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Macbeth: Innocent Hero or Brutal Killer?

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Macbeth: Innocent Hero or Brutal Killer? In Macbeth written by William Shakespeare, the main character, Macbeth, receives prophecies that he will become the king of Scotland. To help make this come true, he is encouraged by his wife. He finally kills the present king, Duncan and Macbeth becomes the new king. Macbeth thinks and reflects to himself after the murder when he says, "Methought I heard a voice cry 'Sleep no more/ Macbeth does murder sleep'-the innocent sleep,/ Sleep that knits up the ravel'd sleave of care." (II.ii.43-45) Macbeth becomes haunted and tormented by the murder he has committed. After this line, Macbeth changes from a generally good, innocent war hero, to a haunted, evil, power-hungry killer. This line shows how his innocence is lost, and Macbeth becomes a changed man. Now that he has murdered Duncan, he will no longer be able to get peaceful sleep. He says, I thought I heard a voice say "Sleep no more! Macbeth has ruined sleep" -the peaceful sleep to mend the mind from a hard day is now gone. ...read more.


The bad sleep includes evil, haunted, murderous, dangerous, vulnerable, dark, scary, and restless sleep, or when one can't sleep at all. At the beginning of the play 'sleep' is generally used in a good way, but even at the beginning, the witches already plot to take away his healthy, peaceful sleep, "I will drain him dry as hay:/ Sleep shall neither night nor day/ Hang upon his pent-house lid;" (I.iii.18-20) The rejuvenating, necessary sleep is already leaving Macbeth, because of what he will do in later parts of the play. After the murder, Macbeth can tell he is changed and will no longer be able to sleep when he says, "...we will eat our meal in fear, and sleep/ In the affliction of these terrible dreams..." (III.ii.19-20) After Macbeth's line, it is clear that he lacks this sleep, and the bad sleep takes over the rest of his sleep, and within Macbeth himself. Although some may argue otherwise, it is clear that this was the turning point in Macbeth. ...read more.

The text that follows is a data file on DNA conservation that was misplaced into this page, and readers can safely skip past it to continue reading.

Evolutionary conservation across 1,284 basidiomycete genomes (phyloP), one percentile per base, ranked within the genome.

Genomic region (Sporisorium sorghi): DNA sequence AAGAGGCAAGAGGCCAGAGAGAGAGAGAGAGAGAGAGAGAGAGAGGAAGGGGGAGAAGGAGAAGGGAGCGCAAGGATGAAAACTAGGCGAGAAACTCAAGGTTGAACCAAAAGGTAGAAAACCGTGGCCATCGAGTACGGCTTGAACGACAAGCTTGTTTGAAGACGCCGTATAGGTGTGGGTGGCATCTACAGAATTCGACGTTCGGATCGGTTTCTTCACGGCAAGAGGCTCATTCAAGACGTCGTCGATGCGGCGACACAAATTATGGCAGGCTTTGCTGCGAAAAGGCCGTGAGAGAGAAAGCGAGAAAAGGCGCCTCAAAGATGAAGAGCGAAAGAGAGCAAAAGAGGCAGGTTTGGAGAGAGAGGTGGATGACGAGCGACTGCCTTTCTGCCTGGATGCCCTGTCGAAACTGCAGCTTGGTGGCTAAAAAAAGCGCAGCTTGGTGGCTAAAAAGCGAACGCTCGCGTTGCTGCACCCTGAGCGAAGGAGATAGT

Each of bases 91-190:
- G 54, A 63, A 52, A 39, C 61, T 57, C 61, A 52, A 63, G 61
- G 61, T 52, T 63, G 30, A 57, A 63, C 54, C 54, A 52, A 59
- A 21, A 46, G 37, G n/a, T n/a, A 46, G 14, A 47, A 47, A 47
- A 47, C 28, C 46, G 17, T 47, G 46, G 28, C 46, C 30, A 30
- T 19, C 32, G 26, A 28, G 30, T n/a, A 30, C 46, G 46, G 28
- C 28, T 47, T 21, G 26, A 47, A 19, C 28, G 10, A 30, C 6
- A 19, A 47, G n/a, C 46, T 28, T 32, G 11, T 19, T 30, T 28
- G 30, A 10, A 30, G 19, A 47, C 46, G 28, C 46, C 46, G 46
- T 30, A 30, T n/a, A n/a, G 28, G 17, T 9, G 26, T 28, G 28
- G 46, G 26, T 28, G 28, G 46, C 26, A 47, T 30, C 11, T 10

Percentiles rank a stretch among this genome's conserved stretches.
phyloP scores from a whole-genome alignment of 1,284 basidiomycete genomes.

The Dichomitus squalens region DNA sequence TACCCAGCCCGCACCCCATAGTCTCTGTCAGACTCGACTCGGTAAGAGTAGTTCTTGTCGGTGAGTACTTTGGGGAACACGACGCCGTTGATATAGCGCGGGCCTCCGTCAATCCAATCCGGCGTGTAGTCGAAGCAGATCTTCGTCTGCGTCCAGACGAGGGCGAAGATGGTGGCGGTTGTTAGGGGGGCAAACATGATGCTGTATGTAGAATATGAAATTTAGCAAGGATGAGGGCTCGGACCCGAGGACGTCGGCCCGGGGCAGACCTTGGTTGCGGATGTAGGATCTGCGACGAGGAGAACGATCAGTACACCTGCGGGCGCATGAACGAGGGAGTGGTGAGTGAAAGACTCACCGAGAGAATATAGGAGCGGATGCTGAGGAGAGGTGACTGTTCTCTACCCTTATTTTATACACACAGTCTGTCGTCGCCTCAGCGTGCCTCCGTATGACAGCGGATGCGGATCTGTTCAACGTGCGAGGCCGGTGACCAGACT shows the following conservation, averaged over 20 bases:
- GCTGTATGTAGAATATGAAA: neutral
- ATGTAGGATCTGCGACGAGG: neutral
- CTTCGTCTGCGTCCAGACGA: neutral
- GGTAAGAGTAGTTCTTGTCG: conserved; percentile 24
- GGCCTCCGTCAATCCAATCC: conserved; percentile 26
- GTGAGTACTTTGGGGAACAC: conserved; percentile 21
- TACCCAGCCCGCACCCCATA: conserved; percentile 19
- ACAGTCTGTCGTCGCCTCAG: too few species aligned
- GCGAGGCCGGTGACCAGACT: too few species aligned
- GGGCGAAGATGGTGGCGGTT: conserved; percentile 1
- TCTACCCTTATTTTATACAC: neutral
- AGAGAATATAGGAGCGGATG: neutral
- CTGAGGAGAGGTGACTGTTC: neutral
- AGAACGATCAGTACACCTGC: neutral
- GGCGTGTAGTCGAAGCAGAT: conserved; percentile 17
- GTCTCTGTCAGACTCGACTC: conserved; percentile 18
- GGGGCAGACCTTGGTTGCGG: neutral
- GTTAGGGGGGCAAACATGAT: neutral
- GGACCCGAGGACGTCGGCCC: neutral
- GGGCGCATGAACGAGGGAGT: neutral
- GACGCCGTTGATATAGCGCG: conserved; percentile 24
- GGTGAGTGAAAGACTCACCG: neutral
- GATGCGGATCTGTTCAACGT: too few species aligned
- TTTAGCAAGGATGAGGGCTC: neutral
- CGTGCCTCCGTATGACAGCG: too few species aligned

It is not until after the "sleep" line that he realizes the true extremity of what he has done, and what the consequences will be for the rest of the play, forcing him into his state of evil. This line by Macbeth may seem straightforward, and not that important, but really it is the turning point in the whole book for Macbeth. Before this line and even after Duncan's murder, Macbeth was a good-natured person. Only after this line, did he change to the cold-blooded killer we see in the later parts of the play. He gets murderers to kill Banquo, and to try to kill his son, Fleance. He also sends people to kill Macduff's wife and family, because Macduff suspects Macbeth in these other murders, all without an outside influence like his wife. After the realization, that his innocent helping sleep is gone, Macbeth loses his innocence as well. He is greedy and tries to keep his kingdom ship at all costs. Although Lady Macbeth started him on the killing spree, it is he who turns into the real evil killer. When his healthy sleep is taken away from him, his mind becomes haunted, sick, and twisted for the rest of the play. ...read more.

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